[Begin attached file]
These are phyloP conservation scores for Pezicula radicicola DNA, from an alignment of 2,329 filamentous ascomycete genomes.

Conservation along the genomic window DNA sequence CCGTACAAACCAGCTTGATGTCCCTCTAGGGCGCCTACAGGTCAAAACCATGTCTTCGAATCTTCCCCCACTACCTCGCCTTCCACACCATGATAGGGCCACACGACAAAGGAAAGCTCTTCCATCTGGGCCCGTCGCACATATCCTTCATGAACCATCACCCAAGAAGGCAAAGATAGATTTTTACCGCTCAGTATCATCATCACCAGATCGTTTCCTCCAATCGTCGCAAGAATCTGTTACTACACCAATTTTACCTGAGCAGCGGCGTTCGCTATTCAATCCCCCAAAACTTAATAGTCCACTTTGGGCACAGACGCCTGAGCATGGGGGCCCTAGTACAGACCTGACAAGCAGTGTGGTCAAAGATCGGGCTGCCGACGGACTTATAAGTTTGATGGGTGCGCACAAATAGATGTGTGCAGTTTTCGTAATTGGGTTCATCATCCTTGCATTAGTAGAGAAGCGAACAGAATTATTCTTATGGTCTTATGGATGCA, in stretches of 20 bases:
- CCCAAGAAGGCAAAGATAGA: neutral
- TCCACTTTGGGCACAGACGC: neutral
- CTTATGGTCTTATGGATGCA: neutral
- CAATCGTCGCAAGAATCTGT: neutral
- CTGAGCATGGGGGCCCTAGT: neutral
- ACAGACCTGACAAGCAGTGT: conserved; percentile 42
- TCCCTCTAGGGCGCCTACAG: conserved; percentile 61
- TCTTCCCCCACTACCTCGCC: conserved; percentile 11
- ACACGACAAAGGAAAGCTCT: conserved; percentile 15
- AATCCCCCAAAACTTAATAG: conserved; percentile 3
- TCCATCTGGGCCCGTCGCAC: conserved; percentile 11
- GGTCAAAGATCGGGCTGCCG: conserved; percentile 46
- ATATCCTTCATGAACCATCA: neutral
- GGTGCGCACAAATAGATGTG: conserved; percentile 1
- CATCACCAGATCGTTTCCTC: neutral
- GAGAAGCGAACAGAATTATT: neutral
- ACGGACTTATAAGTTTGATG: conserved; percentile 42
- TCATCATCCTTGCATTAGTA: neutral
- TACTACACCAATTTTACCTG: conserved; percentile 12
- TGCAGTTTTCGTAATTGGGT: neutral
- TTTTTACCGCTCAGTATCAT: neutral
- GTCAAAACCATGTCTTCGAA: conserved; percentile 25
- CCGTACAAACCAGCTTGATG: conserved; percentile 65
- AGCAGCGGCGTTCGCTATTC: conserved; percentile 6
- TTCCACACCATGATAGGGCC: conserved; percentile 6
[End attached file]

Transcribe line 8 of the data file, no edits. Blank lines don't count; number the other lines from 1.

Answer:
- ACAGACCTGACAAGCAGTGT: conserved; percentile 42